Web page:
Semiconductor revenues surged in 2020 despite shortages

Intel was still the industry’s best performer, although Nvidia was the fastest-growing company with revenues up 45%

Worldwide semiconductor revenues surged by 10.4% between 2019 and 2020 despite a widely reported global components shortage.

Companies accrued $466.2 billion in revenue throughout the last calendar year, according to Gartner, with Intel retaining its market superiority despite a difficult year in which it lost its position as the most valuable US chipmaker to rival Nvidia.

Intel earned $72.8 billion last year, which represented a 15.6% market share, followed by Samsung Electronics, which accrued $57.7 billion at a market share of 12.4%. SK Hynix ranked third with a 5.5% market share and $25.9 billion in revenue during 2020.

Despite Intel’s dominance, however, its growth of 7.4% between 2019 and 2020 was slower than a host of its direct competitors. Samsung's revenues grew 10.2%, for example, while SK Hynix grew its revenues by 16%.

The fastest-growing company in this segment was Nvidia, which expanded its revenues by 45.2% from $7.3 billion to $10.6 billion, growing from 16th place to ninth in Gartner’s index. MediaTek, similarly, moved up from 13th to eighth place, with its revenues growing 38.1%. Nividia’s growth can be attributed to its gaming-related and data centre businesses, while MediaTek’s positive 2020 was down to the disruption to Huawei’s business. 

Nvidia has only just launched its first data centre CPU, too, further suggesting it hopes to build on its momentum in 2020 to really take aim at Intel this year.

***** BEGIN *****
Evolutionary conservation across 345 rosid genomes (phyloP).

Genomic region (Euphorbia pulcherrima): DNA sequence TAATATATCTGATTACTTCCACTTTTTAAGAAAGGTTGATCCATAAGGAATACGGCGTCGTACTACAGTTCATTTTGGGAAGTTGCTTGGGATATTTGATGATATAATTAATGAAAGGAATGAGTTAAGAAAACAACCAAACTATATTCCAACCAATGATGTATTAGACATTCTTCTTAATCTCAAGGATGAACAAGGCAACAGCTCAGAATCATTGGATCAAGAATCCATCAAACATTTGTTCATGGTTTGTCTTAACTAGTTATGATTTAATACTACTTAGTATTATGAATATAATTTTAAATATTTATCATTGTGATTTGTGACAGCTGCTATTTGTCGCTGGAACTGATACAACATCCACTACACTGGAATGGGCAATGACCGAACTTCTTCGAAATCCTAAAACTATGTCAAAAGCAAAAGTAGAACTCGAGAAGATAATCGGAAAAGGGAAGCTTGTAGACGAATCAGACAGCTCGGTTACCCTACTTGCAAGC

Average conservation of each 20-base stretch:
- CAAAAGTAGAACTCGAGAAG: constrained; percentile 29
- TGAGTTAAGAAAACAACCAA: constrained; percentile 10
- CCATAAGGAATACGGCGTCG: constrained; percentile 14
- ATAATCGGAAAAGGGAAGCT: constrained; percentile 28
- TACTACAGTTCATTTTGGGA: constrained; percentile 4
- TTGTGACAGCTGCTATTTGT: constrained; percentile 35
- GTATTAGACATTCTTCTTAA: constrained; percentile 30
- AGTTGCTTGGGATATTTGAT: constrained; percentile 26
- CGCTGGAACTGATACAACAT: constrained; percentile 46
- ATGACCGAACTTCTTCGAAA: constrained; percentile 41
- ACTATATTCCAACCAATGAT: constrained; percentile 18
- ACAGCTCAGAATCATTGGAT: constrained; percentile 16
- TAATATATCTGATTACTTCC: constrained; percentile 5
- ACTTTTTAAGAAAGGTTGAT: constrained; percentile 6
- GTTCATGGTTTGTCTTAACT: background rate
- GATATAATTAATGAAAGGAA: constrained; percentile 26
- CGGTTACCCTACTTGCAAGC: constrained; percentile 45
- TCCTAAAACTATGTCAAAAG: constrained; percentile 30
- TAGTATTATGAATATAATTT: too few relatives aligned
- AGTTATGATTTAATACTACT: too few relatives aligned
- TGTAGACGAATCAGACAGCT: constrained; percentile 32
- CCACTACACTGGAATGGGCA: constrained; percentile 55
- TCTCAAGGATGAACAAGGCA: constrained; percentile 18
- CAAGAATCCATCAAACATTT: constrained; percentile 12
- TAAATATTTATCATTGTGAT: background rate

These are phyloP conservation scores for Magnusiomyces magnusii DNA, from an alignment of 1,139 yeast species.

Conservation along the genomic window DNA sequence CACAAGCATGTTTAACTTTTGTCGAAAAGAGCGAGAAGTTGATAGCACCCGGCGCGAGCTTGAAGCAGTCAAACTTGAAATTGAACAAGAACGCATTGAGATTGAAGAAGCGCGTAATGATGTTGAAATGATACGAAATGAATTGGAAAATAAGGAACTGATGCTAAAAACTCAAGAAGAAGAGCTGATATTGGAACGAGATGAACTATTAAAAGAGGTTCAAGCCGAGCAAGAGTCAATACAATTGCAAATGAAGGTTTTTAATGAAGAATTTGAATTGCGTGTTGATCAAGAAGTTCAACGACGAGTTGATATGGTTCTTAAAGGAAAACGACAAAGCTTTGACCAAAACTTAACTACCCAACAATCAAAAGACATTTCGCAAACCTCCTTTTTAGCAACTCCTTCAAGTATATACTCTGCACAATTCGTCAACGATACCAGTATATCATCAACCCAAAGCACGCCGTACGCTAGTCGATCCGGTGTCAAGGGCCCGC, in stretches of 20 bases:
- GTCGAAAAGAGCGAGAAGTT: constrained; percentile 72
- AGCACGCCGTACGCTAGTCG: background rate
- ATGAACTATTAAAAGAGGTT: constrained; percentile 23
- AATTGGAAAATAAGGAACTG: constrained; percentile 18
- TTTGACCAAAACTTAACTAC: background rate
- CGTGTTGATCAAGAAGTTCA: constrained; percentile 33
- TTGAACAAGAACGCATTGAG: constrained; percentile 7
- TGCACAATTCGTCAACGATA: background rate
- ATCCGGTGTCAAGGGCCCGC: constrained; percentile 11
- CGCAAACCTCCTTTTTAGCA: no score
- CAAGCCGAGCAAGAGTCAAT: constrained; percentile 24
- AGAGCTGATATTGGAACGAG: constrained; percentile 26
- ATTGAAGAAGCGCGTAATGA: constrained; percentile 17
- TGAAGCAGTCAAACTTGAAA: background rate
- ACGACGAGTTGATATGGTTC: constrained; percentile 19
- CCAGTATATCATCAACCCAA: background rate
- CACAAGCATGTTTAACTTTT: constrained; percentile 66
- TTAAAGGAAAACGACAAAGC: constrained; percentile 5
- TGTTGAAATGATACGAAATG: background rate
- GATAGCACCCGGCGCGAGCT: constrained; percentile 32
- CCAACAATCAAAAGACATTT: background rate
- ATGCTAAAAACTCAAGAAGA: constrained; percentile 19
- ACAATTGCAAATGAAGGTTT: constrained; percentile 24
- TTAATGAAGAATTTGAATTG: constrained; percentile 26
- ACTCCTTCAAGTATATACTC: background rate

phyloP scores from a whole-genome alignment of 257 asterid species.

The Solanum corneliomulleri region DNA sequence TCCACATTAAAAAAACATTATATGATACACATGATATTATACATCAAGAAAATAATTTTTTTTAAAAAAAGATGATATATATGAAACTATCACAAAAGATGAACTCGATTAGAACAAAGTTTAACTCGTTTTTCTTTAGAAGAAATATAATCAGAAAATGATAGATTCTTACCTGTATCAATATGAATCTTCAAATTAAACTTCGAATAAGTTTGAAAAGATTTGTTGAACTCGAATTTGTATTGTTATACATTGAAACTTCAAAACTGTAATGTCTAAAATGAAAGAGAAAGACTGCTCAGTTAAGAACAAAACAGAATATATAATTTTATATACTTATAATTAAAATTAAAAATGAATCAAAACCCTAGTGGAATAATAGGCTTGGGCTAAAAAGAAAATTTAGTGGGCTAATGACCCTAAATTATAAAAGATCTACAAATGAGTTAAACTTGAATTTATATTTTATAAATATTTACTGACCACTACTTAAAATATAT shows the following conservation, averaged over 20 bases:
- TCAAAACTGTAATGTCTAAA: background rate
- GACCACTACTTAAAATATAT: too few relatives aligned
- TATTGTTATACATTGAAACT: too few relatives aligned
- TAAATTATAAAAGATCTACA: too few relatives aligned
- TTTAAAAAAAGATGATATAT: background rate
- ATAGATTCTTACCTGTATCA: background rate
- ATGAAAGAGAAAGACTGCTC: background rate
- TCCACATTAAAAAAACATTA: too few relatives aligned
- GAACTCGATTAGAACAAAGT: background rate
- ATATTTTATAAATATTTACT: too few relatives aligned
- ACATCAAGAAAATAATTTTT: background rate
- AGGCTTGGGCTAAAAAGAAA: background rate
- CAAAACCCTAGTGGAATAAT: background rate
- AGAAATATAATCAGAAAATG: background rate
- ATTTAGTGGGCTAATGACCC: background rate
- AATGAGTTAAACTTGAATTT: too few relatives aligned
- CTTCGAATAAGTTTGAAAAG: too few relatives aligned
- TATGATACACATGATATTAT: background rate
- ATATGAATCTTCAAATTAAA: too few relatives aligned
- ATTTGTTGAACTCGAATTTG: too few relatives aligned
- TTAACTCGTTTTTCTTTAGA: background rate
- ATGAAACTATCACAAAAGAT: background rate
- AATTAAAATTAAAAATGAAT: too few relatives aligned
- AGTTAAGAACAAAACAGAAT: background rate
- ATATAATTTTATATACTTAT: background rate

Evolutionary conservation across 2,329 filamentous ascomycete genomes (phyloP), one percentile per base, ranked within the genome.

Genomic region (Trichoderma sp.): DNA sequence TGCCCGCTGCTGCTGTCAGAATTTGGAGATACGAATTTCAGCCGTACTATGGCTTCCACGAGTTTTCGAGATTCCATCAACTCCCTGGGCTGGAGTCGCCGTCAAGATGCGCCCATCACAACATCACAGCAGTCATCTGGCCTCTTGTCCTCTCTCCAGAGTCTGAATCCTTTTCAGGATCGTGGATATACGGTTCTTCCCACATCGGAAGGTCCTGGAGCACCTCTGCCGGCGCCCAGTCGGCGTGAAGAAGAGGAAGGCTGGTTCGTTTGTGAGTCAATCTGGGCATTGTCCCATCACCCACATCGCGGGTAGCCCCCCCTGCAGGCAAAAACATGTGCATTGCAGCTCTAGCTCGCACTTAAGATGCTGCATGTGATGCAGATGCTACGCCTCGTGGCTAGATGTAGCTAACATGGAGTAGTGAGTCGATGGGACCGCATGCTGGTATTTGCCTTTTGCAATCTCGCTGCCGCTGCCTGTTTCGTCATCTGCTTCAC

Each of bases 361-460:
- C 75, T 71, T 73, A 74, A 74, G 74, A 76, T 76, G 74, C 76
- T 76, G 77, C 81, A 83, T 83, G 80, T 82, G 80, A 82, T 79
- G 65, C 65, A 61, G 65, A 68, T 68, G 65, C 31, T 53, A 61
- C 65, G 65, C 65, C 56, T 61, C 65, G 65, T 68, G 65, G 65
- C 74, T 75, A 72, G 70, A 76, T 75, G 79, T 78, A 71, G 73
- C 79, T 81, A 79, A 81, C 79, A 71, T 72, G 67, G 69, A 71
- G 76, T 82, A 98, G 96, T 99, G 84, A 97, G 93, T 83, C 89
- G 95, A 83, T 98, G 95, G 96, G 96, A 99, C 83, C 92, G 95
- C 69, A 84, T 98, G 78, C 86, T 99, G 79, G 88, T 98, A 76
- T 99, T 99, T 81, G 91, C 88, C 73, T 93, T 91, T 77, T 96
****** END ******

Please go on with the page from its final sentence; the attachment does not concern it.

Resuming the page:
“Memory, GPUs and 5G chipsets led semiconductor growth, driven by hyperscale, PC, ultramobile and 5G handset end-market demand, while automotive and industrial electronics suffered due to lower spending or a pause in spending owing to COVID-19,” said Andrew Norwood, research vice president at Gartner.

“Memory benefited from the key trend in 2020 — the shift to home working and learning — which fueled increased server build from hyperscale vendors to satisfy online working and entertainment, as well as a surge in PCs and ultramobiles.”

Norwood added that within memory, NAND flash sustained the best performance with revenue growth of 25.2% due to a shortage during the first half of 2020.

A shortage will re-emerge in the first half of 2021, he continued, which would send prices higher through the year and cause revenues to rocket by roughly 25%. This would set Samsung up with a good chance of recapturing the top spot in the semiconductor market from Intel in 2021.

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The effect of the shortages on raising the memory prices would also seem to explain why semiconductor revenues overall have climbed despite the supply of essential components shrinking. 

The widely reported shortage has gotten so severe that the newly appointed US president Joe Biden has pledged to work with businesses to identify and mitigate bottlenecks in the supply chain.

Companies like Nvidia have attempted to address the shortage, meanwhile, by repurposing older components, with the firm drawing on previously released GTX 1050 Ti and RTX 2060 GPUs to meet the demand for supply of much newer chips, which are harder to come by.

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